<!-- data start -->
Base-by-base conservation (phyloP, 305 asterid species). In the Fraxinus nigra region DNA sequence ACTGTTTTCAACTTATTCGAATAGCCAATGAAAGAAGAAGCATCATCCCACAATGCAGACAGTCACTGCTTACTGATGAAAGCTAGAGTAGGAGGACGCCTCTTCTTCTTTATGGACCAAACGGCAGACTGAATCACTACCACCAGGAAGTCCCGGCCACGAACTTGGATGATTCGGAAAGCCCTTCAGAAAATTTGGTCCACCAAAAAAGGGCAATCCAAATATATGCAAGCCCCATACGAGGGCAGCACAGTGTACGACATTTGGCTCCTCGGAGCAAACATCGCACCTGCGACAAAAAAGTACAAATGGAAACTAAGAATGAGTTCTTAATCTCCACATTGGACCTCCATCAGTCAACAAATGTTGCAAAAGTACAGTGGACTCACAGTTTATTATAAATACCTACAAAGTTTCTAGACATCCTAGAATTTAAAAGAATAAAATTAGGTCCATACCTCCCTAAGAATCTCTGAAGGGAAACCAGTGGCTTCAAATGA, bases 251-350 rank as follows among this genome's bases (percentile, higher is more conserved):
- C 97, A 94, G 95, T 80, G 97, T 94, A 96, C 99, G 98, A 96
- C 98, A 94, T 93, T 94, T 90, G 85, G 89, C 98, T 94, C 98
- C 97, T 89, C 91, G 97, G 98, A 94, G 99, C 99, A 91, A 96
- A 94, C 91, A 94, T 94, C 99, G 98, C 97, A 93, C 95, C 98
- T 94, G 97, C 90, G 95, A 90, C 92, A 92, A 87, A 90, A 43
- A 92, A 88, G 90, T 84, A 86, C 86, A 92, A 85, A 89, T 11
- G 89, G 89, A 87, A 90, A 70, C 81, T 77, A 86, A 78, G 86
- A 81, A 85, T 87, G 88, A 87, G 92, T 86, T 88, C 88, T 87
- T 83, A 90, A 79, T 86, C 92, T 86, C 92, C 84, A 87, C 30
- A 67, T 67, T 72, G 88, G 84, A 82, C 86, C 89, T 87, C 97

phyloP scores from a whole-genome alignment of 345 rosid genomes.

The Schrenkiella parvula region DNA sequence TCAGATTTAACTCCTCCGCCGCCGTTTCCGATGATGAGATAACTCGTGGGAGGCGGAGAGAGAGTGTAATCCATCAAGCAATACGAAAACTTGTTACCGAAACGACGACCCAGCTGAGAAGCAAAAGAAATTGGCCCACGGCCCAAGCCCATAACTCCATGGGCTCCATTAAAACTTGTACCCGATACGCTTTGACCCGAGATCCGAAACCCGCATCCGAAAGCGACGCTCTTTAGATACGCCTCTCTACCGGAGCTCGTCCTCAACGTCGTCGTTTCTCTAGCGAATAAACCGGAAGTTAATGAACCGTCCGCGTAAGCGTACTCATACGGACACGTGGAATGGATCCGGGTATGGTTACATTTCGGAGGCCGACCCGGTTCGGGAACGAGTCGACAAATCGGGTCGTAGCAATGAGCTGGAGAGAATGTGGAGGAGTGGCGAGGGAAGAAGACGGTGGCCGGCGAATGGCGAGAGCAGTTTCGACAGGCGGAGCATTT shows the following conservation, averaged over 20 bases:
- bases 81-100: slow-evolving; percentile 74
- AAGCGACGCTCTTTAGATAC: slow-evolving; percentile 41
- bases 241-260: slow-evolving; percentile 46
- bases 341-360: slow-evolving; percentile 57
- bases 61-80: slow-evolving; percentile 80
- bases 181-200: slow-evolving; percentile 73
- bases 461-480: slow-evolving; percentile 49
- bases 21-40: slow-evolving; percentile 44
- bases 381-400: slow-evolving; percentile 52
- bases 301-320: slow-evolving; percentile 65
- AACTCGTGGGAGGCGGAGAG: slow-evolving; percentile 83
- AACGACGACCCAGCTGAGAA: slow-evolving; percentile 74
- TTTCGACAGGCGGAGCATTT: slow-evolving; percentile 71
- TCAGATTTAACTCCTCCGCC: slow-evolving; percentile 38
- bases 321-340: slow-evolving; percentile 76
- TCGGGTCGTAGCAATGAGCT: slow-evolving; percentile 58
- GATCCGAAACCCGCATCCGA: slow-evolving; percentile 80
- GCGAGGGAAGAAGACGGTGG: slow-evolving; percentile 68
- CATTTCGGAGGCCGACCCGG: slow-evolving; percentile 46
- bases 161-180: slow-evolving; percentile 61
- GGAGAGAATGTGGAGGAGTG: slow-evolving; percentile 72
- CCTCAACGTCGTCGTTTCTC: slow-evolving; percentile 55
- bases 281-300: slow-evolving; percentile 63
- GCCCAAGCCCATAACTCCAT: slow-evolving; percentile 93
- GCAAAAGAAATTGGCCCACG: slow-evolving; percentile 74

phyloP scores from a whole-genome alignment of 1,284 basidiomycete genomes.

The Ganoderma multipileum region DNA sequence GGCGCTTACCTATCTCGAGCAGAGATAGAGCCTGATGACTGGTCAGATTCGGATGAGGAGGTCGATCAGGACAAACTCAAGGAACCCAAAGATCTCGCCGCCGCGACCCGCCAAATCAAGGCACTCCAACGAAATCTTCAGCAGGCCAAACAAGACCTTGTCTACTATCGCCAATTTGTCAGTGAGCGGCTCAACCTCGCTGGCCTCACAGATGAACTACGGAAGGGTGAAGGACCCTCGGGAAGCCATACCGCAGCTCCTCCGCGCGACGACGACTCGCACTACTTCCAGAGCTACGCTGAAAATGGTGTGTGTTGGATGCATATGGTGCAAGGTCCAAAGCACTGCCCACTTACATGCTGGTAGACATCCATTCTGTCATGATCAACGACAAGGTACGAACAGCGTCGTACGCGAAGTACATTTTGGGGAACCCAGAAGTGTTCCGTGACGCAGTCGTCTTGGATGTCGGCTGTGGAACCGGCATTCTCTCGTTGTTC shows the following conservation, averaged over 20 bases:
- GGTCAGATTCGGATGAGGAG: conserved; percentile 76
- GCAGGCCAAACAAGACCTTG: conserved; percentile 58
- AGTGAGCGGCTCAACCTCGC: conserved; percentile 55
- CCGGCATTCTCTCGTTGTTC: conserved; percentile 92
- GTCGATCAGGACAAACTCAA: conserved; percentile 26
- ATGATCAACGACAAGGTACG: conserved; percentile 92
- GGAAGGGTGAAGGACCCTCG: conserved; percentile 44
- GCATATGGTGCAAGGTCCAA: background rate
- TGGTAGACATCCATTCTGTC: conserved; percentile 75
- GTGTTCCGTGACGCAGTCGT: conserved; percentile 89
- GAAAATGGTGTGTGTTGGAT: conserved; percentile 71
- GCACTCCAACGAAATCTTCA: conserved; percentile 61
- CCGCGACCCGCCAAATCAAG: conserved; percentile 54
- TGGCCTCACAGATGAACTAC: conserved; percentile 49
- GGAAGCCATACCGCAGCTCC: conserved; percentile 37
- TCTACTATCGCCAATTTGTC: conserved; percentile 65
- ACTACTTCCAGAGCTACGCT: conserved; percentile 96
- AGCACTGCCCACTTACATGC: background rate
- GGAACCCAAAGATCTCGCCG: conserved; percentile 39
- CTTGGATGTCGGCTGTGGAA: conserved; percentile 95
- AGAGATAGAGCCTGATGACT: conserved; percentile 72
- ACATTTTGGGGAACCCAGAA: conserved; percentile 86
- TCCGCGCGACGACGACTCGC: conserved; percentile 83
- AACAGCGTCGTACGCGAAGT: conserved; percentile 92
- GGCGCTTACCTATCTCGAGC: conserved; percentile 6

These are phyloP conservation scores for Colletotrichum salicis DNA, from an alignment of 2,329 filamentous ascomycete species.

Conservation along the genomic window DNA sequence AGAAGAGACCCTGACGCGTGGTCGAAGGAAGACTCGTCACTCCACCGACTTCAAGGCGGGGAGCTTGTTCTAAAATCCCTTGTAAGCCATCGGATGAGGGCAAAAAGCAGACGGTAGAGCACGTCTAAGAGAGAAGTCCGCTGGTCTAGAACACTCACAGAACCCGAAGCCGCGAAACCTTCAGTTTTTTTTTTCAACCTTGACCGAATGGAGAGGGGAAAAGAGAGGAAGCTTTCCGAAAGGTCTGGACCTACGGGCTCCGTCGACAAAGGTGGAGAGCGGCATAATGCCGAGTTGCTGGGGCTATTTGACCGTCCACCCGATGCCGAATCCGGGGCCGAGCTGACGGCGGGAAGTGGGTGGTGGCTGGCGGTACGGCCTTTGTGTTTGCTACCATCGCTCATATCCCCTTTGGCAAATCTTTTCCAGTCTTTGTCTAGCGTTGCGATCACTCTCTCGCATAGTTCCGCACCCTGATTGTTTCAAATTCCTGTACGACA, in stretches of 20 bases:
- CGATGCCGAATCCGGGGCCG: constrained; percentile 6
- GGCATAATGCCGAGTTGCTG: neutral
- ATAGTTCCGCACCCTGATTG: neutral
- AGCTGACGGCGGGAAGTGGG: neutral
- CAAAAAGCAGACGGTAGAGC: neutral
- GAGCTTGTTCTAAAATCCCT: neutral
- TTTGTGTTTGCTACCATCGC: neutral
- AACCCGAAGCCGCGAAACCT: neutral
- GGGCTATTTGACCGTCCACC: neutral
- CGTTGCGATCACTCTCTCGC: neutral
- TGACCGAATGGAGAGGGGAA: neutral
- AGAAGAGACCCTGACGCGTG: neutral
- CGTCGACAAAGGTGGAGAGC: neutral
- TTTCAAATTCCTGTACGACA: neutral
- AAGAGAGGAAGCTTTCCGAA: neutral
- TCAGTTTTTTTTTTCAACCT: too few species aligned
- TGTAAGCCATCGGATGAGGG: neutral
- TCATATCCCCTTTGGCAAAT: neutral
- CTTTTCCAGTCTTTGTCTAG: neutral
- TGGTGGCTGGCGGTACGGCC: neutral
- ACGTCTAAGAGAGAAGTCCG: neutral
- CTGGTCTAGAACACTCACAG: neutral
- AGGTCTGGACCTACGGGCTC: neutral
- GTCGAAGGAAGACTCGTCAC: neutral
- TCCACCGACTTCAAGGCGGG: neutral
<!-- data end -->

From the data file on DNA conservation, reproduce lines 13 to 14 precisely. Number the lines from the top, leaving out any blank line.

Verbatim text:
The Schrenkiella parvula region DNA sequence TCAGATTTAACTCCTCCGCCGCCGTTTCCGATGATGAGATAACTCGTGGGAGGCGGAGAGAGAGTGTAATCCATCAAGCAATACGAAAACTTGTTACCGAAACGACGACCCAGCTGAGAAGCAAAAGAAATTGGCCCACGGCCCAAGCCCATAACTCCATGGGCTCCATTAAAACTTGTACCCGATACGCTTTGACCCGAGATCCGAAACCCGCATCCGAAAGCGACGCTCTTTAGATACGCCTCTCTACCGGAGCTCGTCCTCAACGTCGTCGTTTCTCTAGCGAATAAACCGGAAGTTAATGAACCGTCCGCGTAAGCGTACTCATACGGACACGTGGAATGGATCCGGGTATGGTTACATTTCGGAGGCCGACCCGGTTCGGGAACGAGTCGACAAATCGGGTCGTAGCAATGAGCTGGAGAGAATGTGGAGGAGTGGCGAGGGAAGAAGACGGTGGCCGGCGAATGGCGAGAGCAGTTTCGACAGGCGGAGCATTT shows the following conservation, averaged over 20 bases:
- bases 81-100: slow-evolving; percentile 74